A friend of mine has been an auto mechanic at a dealership for thirty years. Fully paid health insurance has always been part of his union contract. Recently, the owner of the dealership threatened not to renew the union contract and to bring in non-union mechanics. My friend was shocked when I told him it would cost him well over $1000 per month to replace his insurance coverage. Many health care reform opponents would argue that union contracts like this that insulate the consumer from any understanding of the cost of health care have contributed to the brewing crisis. Even some supporters would acknowledge the problem.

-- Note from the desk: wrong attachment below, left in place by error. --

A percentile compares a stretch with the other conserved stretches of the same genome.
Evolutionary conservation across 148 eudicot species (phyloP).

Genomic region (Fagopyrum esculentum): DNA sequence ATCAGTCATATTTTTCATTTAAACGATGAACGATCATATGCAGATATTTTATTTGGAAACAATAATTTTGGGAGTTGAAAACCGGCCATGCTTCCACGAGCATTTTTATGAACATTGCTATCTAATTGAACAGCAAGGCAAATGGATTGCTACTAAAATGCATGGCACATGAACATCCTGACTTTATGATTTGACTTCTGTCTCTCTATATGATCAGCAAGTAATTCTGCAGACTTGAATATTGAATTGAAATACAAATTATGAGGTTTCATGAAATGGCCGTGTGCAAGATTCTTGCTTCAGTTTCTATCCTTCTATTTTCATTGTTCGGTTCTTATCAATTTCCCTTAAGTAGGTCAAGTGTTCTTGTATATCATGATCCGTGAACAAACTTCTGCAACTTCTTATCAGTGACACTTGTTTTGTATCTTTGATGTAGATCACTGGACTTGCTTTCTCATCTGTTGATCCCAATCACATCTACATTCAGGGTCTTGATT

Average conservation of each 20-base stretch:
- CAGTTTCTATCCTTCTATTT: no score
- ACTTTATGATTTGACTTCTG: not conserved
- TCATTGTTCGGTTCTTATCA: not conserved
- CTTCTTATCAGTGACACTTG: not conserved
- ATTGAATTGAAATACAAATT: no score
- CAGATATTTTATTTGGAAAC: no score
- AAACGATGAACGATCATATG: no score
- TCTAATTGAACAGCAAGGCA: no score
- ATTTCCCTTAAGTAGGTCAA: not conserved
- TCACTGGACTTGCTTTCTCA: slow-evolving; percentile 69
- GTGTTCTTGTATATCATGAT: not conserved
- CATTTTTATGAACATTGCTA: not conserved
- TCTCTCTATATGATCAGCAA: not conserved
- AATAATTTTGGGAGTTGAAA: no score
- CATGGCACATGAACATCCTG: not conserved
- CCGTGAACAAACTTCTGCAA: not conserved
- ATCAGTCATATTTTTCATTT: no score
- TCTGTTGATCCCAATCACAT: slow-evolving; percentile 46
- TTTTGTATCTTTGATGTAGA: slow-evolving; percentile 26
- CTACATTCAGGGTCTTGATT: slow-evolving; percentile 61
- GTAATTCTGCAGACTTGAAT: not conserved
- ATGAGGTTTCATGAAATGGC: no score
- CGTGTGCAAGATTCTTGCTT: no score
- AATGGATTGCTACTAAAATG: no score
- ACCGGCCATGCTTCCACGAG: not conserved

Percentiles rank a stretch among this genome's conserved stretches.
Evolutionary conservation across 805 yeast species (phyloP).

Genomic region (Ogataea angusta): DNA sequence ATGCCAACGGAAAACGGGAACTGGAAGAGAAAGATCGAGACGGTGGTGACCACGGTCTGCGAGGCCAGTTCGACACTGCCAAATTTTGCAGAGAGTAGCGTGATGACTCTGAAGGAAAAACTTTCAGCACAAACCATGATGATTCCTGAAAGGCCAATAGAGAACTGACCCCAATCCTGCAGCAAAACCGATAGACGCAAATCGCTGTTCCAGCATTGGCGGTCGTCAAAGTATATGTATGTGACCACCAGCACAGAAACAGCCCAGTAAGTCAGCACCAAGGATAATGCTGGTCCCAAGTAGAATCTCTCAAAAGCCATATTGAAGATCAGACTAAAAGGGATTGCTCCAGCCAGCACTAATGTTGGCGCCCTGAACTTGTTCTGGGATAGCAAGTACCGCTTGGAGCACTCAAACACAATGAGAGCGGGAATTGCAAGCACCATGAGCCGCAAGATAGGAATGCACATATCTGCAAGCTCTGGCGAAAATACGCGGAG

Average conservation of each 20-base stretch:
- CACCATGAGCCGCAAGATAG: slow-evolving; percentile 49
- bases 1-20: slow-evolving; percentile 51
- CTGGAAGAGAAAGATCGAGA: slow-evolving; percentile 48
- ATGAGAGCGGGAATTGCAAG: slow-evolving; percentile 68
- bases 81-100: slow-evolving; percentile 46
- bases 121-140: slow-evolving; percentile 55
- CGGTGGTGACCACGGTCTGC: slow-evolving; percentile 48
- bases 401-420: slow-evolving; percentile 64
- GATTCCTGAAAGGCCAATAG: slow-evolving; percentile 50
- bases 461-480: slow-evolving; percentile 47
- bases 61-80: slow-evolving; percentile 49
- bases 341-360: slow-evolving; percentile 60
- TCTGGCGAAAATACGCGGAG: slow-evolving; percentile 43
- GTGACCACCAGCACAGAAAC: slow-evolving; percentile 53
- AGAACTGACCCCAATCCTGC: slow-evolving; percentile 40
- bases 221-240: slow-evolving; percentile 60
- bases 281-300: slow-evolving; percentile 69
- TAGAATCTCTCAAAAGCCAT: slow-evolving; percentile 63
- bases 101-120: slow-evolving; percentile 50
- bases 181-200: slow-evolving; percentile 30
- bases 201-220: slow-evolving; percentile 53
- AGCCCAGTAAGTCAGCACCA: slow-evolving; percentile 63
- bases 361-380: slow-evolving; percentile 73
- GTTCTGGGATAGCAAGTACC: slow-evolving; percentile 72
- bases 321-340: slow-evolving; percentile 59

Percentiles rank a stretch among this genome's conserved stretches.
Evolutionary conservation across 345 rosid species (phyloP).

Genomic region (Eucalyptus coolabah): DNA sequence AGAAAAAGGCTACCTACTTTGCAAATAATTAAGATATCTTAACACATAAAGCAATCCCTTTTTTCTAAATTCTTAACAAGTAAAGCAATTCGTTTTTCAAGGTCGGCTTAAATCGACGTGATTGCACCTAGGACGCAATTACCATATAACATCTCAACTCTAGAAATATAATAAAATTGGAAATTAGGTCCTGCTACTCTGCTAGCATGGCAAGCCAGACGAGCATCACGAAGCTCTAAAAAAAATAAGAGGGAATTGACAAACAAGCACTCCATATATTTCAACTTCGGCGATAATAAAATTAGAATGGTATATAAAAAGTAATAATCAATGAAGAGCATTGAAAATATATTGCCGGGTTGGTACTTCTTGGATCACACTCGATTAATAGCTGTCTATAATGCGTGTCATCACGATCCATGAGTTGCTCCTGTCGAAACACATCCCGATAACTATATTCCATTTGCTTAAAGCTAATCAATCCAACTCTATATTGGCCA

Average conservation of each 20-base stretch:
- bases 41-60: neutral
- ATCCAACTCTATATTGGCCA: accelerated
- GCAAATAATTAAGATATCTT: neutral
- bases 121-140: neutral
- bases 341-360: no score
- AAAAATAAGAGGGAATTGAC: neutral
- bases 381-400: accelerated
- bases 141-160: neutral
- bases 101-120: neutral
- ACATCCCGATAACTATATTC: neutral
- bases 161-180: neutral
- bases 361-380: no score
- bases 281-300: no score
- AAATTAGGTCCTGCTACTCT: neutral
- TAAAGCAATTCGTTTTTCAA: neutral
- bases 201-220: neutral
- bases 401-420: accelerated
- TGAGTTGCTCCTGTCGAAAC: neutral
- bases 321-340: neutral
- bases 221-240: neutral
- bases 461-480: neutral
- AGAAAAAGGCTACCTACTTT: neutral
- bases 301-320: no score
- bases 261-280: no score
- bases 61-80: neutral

I think one of the most disingenuous tactics employed by health care reform opponents is to cite the percentage of Americans who are currently happy with their health care. As I have noted in the past, people who are healthy would be happy with any coverage or no coverage at all. However, what makes this tactic even more devious is that the reform opponents know perfectly well that many of the people who are happy today will lose their coverage in the next few years due to rapidly escalating costs. Indeed, some of them might even welcome my friend's predicament as they blame unions for the problems.